Tuesday, November 1, 2011

NFL Week 8 Power Rankings

By Brad Oremland

Five Quick Hits

* Will somebody please take those rewindable clickers away from Phil Simms and Tony Dungy before they give someone a seizure?

* Congratulations to Tony LaRussa and the St. Louis Cardinals. It's refreshing to see a legend go out on top, and the Cardinals' late run this season was inspiring, the sort of thing sports fans still talk about decades later.

* Current TV commercials call Calvin Johnson and Brian Orakpo all-pros. Johnson has never been first-team (yet) and Orakpo has never even gotten a vote. The car commercial for Johnson is a little misleading, but the insurance ads with Orakpo are an outright lie.

* Through seven games, Sideshow Chad has 9 catches and no touchdowns. With that level of production, was it worth it to bring this guy into the locker room?

* Maybe this is unfair, but was anyone else alarmed to hear that Ben Roethlisberger wants to be a high school coach? Is it really a good idea for this guy to be back in a position where he's spending time around teenage cheerleaders?

***

I hate to be another writer who won't shut up about Ken Dorsey Tim Tebow, but I thought ESPN's Tom Jackson raised an interesting point on Monday. Jackson suggested that Denver's coaches knew Cade McNown Tim Tebow wasn't ready, and tried to protect him by putting him third on the depth chart. But there were too many Orton-haters, fans who never got over the trade of Baby Jay Cutler, and too many believers: "grass-is-greener" types who always want the backup, and Florida fans, and people who fall for that nonsense about athletes who possess a mystical ability to "just win games" despite their lack of actual talent. I have never, in my whole life, seen an athlete succeed when the crowd is chanting his backup's name, and Kyle Orton was set up for failure.

Few would want to admit it, but many Denver fans didn't want to see Orton succeed. They wanted to win with Tebow, and knew so little about football that they thought they could. To those fans, I say congratulations. You got your wish. You've made your bed, have fun sleeping in it. Sadly, there's a lot more Tebow Talk in the Denver summary, but for now, on to the power rankings. Brackets indicate previous rank.

1. Green Bay Packers [1] — Almost everyone, including me, has focused on Aaron Rodgers' phenomenal start to the season. But no player, no matter how talented, can win by himself when there are 22 men on the field. Greg Jennings has become an elite wide receiver, if he wasn't one already. Jordy Nelson and company are good, and Green Bay's deep receiving corps creates nightmares for opposing defensive coordinators, but Jennings would be a star anywhere. Except Denver. Or Jacksonville. Charles Woodson leads the NFL in interceptions; even at age 35, he's an asset to the secondary. Clay Matthews isn't playing at the level he did early last season, but he remains a dangerous playmaker on a defense that ranks among the top 10 in points allowed and tied for second in takeaways.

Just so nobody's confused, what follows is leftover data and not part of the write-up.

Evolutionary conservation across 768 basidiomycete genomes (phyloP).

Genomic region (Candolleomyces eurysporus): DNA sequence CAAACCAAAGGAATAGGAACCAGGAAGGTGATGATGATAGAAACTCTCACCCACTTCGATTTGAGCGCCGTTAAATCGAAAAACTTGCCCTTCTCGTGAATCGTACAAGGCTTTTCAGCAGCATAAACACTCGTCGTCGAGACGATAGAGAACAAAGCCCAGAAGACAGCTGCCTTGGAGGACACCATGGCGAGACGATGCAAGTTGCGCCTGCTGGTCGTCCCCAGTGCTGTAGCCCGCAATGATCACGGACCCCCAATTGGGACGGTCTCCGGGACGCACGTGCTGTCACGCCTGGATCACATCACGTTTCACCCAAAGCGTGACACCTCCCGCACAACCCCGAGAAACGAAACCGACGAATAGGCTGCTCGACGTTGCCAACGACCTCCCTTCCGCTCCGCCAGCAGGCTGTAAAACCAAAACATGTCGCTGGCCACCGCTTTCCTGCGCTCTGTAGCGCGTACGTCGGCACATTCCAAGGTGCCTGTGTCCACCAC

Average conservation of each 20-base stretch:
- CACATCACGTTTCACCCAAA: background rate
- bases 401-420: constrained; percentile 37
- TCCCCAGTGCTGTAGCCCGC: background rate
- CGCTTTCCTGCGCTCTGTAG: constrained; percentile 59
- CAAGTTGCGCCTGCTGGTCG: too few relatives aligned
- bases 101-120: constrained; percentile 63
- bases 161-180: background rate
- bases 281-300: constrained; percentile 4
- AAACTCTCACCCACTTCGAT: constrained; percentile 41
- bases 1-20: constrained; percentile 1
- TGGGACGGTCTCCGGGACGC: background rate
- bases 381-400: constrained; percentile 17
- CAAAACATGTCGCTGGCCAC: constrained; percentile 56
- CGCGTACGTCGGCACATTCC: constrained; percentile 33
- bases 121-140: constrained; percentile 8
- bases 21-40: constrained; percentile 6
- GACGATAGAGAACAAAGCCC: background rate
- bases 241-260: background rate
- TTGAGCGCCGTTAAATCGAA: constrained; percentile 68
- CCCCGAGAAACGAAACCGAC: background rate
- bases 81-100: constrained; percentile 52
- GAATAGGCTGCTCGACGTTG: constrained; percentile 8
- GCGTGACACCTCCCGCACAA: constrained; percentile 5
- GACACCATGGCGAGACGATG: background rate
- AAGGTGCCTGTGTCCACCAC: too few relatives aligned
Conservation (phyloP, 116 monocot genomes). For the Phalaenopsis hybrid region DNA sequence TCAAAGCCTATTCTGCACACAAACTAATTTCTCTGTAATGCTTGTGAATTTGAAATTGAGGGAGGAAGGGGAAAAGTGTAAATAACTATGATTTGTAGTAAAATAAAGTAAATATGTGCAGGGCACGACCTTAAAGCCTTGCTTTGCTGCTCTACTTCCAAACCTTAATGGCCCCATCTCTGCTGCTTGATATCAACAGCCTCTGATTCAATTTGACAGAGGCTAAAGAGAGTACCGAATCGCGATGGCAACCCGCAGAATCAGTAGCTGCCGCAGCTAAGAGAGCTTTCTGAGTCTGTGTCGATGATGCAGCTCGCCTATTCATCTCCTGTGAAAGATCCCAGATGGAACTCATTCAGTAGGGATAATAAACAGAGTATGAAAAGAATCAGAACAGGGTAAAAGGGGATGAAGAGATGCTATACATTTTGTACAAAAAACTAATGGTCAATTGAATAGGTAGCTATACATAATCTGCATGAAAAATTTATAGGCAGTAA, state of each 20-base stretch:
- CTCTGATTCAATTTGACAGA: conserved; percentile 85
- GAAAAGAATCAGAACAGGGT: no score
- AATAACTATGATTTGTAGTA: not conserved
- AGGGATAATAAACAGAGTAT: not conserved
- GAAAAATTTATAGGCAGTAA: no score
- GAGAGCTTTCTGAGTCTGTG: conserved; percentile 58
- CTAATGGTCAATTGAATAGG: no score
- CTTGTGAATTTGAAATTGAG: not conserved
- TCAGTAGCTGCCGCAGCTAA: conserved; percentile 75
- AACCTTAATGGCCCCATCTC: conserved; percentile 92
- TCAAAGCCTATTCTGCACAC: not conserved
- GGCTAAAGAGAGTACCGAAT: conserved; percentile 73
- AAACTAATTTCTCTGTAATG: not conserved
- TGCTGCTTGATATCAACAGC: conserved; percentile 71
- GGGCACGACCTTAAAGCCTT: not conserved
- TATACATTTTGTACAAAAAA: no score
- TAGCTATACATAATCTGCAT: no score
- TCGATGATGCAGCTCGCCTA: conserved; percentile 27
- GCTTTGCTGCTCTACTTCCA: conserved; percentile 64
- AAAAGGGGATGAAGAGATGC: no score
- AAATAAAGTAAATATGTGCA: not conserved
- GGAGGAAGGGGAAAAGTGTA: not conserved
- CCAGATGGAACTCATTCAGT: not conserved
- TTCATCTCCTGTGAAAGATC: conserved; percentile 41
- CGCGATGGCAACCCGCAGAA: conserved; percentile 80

2. Pittsburgh Steelers [6] — This is obviously a resilient team, but how many injuries can they withstand? LaMarr Woodley left Sunday's game with a hamstring injury, and if he and James Harrison both miss next week's game against Baltimore, it could really be a problem. Woodley recorded his third straight multi-sack game this week, fourth if you count 1.5 as multi. Still on the topic of injuries ... maybe team doctors are so used to Hines Ward lying to them about concussions that they can't recognize one any more. In the fourth quarter, Ike Taylor took a shot to the head and lay motionless on the ground. The Steelers sent him back in a few plays later, calling it a stinger or a shoulder/neck injury. Also, is having Big Ben take sacks really the best way to run out the clock? I'm skeptical.

3. New England Patriots [2] — The Steelers outgained them 2:1 (427-213) and won time of possession by almost as much (39:22 - 20:38). In Tom Brady's first two games, he passed for 470 yards per game, with 7 TDs and a 128.0 passer rating. In Week 3, he tossed 4 interceptions, but still threw for 387 yards and 4 TDs. Since then, he's passing for 259 yds/gm and averaging under 2 TDs, with a rating of 95.4, which is good, but a little lower than Alex Smith's. New England's pass defense is a nightmare, and the running game isn't good enough to take advantage when defenses stack the deck against Brady. The Patriots right now remind me of the Colts in the mid-2000s.

4. San Francisco 49ers [5] — Lead the NFL in scoring defense, allowing just 15.3 points per game. They're also second in the NFL in turnover differential (+10), which helps explain why a one-dimensional offense that ranks 23rd in yards per game is averaging 26.7 points (8th-best). Frank Gore has been an elite RB basically since he entered the league, but his health and ability to stay on the field have become major question marks in recent years. If Gore gets hurt, the Niners basically have no offense, and they will plummet in these rankings. For now, though, The Inconvenient Truth has four straight games with at least 125 rushing yards and a touchdown. Alex Smith has done a good job of managing the game, and he seems to be a good fit for this team right now, but Gore is carrying the offense.